Today at the Healthcare Information and Management Systems Society (HIMSS) conference in Florida, the Canadian subsidiaries of IBM and German pharmaceutical company Boehringer Ingelheim announced plans to explore blockchain for clinical trials.
The companies plan to test whether blockchain can help with data integrity, the provenance of tests, transparency and patient empowerment. In 2017 Boehringer Ingelheim had revenues of $22 billion and is one of the world’s top 20 pharmaceutical companies.
Dr. Uli Brödl, Vice President, Medical and Regulatory Affairs, Boehringer Ingelheim (Canada) said: “The clinical trial ecosystem is highly complex as it involves different stakeholders, resulting in limited trust, transparency and process inefficiencies without true patient empowerment. Patients are at the heart of everything we do, so we are looking into novel solutions to improve patient safety and empowerment.”
IBM says it will contribute core blockchain technologies for patient consent, secure health data exchange and patient engagement. “We’ve been using blockchain in other industries, and we are now investigating how we can use this technology to give Canadian patients the same level of security and trust when it comes to their personal health information,” said Claude Guay, General Manager, IBM Services, IBM Canada.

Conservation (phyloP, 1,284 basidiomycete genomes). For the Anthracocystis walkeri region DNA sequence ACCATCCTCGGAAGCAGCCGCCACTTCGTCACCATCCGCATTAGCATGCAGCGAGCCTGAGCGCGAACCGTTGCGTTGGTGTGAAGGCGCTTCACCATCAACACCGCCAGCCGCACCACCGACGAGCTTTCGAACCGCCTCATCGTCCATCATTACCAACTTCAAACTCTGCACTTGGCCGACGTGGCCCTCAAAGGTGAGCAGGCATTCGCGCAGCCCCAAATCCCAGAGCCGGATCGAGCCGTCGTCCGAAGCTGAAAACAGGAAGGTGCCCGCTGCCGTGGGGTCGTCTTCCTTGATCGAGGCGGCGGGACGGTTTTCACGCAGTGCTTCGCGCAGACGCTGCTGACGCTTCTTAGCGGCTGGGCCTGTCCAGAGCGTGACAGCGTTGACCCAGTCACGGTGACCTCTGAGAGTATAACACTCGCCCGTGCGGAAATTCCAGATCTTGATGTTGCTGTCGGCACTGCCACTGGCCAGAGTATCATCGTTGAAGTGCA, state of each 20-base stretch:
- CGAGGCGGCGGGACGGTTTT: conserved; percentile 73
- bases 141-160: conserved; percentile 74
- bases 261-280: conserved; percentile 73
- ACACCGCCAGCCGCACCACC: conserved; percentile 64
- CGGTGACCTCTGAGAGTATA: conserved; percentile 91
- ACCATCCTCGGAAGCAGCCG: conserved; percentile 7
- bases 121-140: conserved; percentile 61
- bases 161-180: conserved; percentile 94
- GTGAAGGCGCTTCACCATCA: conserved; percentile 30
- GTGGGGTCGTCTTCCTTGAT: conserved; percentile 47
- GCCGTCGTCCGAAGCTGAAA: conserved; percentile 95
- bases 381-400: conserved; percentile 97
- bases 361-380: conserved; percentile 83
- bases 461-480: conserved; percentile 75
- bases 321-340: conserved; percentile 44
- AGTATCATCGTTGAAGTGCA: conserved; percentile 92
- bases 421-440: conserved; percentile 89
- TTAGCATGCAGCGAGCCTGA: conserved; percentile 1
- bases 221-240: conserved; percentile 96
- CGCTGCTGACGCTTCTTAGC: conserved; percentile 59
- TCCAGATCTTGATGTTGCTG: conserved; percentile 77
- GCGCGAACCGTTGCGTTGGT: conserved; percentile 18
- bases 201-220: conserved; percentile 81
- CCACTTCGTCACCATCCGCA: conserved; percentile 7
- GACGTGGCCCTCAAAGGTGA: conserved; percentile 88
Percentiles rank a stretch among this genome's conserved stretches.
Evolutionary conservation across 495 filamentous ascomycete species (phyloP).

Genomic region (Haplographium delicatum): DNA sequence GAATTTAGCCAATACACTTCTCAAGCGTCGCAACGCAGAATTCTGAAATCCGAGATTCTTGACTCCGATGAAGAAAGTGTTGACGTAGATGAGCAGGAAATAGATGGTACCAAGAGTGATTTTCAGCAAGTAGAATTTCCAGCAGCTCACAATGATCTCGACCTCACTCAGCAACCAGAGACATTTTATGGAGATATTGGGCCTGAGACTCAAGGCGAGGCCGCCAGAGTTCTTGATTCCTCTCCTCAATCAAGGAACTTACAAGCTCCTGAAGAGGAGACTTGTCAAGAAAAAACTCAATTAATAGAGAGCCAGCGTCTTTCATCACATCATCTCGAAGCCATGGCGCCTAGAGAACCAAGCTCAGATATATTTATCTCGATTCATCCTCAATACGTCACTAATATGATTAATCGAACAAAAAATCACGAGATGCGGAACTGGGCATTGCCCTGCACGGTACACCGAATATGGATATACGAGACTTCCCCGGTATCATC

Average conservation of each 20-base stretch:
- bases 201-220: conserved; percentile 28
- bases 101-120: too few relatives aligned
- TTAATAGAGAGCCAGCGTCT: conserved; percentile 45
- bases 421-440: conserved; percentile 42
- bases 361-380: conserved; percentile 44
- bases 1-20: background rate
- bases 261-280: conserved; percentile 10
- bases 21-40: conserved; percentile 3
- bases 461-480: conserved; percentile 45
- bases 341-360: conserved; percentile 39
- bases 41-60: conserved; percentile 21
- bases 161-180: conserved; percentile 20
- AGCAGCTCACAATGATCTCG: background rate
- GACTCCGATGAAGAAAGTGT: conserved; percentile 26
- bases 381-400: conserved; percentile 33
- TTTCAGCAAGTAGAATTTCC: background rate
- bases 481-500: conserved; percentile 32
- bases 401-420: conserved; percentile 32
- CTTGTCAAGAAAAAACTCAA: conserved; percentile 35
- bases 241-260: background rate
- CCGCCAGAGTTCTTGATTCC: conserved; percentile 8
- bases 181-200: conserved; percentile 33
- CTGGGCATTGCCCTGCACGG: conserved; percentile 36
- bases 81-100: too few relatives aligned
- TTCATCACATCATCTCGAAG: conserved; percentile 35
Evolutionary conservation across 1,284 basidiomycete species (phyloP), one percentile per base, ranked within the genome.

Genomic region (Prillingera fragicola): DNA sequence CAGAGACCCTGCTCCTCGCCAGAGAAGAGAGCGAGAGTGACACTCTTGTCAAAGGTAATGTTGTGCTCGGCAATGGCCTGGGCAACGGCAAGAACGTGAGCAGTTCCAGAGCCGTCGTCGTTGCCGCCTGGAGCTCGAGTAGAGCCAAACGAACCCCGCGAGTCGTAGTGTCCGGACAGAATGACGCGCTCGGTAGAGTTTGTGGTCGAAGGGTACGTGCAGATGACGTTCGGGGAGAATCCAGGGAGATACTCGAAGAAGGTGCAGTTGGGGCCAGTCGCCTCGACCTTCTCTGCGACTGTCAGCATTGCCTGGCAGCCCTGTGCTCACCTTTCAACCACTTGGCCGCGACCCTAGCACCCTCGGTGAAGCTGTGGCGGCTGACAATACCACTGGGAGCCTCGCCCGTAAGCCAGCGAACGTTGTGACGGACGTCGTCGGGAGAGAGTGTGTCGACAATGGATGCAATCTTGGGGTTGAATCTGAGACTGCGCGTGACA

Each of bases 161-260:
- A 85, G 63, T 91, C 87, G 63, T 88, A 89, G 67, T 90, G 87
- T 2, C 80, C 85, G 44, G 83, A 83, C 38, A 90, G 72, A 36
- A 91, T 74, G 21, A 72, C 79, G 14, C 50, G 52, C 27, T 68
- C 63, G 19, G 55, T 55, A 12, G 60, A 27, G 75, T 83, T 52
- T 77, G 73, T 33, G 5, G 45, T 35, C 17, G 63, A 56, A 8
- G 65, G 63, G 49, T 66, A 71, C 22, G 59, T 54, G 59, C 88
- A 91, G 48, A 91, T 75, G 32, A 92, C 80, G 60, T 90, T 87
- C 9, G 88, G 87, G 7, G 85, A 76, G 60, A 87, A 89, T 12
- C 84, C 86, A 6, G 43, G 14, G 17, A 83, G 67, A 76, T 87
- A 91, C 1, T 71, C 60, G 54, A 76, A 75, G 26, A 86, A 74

In January IBM announced a new blockchain-based healthcare ecosystem with health insurance companies Aetna, Anthem, Health Care Service Corporation (HCSC) and PNC Bank. That project will also involve health data exchanges.
There’s been a lot of blockchain pharmaceutical activity around compliance with the U.S. DSCSA legislation. And the FDA recently announced plans to experiment with blockchain for DSCSA. Boehringer Ingelheim is involved in the SAP pharmaceutical traceability solution.
Outside of that, in Europe, the Innovative Medicine Initiative (IMI) a public/private initiative in conjunction with the European Union is exploring a variety of pharma-related blockchain topics. This may include clinical trials, but Boehringer Ingelheim is not one of the ten companies involved.